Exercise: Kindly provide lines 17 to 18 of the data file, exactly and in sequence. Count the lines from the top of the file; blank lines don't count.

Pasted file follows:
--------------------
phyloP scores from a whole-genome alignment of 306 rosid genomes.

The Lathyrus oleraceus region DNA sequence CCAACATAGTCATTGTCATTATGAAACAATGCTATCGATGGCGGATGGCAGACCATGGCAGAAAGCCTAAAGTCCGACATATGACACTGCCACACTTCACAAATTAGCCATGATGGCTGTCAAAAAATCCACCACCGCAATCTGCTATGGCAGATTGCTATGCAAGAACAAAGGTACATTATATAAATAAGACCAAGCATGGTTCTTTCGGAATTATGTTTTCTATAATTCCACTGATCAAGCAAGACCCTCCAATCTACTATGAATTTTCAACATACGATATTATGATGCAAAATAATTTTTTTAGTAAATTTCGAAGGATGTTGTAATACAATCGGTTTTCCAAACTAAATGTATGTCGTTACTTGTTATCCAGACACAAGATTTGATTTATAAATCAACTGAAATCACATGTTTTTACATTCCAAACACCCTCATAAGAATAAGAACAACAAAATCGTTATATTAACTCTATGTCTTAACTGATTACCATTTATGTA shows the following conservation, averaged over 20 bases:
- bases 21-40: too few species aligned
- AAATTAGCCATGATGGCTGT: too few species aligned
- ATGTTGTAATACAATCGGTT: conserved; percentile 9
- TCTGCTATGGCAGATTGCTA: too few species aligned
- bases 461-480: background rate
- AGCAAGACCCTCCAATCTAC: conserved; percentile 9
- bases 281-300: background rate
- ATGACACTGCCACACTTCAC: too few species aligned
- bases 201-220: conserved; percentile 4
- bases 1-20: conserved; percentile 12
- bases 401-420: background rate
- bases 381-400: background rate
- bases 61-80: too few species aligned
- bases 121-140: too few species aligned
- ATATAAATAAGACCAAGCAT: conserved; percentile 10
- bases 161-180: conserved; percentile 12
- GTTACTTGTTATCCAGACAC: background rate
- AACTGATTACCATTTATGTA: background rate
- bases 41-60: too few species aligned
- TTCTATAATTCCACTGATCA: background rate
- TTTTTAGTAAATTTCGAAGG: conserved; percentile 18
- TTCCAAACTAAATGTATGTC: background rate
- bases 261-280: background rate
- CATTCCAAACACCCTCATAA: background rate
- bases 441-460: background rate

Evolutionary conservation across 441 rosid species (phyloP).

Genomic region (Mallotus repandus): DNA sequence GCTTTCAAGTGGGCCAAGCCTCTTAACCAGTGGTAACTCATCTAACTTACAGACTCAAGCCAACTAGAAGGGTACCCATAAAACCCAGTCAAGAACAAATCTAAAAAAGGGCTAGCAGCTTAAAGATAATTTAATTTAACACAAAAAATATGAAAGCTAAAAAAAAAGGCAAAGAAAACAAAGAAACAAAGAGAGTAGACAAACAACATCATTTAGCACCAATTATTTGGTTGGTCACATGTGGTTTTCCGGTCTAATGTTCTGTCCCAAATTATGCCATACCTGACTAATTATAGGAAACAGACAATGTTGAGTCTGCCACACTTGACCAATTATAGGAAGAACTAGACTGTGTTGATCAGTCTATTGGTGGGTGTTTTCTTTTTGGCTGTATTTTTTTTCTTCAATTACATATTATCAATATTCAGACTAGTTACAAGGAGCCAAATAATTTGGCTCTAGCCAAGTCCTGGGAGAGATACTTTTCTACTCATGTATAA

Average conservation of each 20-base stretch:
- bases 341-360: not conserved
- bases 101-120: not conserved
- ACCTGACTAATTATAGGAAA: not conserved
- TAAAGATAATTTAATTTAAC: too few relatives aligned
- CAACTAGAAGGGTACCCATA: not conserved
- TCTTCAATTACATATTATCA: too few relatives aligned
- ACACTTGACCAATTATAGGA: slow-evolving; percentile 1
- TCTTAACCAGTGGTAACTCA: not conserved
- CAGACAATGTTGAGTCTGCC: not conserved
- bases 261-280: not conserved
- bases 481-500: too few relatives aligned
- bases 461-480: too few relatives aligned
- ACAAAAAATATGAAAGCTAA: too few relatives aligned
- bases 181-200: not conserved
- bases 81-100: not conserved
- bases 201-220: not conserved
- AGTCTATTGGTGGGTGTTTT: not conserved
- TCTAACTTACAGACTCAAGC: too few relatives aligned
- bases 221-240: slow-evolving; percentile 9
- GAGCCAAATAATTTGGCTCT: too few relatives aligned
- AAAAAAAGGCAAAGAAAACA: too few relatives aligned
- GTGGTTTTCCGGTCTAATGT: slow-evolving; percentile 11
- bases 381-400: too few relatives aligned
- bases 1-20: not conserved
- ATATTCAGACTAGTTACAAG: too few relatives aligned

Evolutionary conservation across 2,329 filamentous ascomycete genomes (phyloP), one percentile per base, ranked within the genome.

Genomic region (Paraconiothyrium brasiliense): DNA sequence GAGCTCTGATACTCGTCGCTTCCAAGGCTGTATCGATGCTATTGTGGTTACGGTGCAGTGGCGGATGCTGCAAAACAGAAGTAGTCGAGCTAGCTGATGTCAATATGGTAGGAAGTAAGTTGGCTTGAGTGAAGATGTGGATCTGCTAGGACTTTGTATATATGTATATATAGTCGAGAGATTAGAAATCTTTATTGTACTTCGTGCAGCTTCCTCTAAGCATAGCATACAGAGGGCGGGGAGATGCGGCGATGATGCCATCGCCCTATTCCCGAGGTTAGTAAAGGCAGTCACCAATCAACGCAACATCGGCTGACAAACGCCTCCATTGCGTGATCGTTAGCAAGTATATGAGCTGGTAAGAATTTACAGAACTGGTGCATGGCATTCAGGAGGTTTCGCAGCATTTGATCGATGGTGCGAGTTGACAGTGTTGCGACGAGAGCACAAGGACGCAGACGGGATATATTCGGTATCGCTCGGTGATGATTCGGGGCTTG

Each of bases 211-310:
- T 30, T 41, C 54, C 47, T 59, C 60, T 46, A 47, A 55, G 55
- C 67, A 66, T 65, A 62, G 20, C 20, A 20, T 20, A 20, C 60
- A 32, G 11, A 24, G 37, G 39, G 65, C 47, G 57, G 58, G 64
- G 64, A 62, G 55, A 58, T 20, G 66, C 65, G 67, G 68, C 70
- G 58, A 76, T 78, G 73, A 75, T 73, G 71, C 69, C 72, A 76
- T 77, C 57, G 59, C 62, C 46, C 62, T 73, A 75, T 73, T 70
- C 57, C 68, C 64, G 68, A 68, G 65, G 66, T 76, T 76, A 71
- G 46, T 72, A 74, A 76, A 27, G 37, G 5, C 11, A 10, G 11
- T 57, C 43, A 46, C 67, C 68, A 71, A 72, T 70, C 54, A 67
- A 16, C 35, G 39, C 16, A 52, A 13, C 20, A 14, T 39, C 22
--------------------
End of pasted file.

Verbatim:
- ATATAAATAAGACCAAGCAT: conserved; percentile 10
- bases 161-180: conserved; percentile 12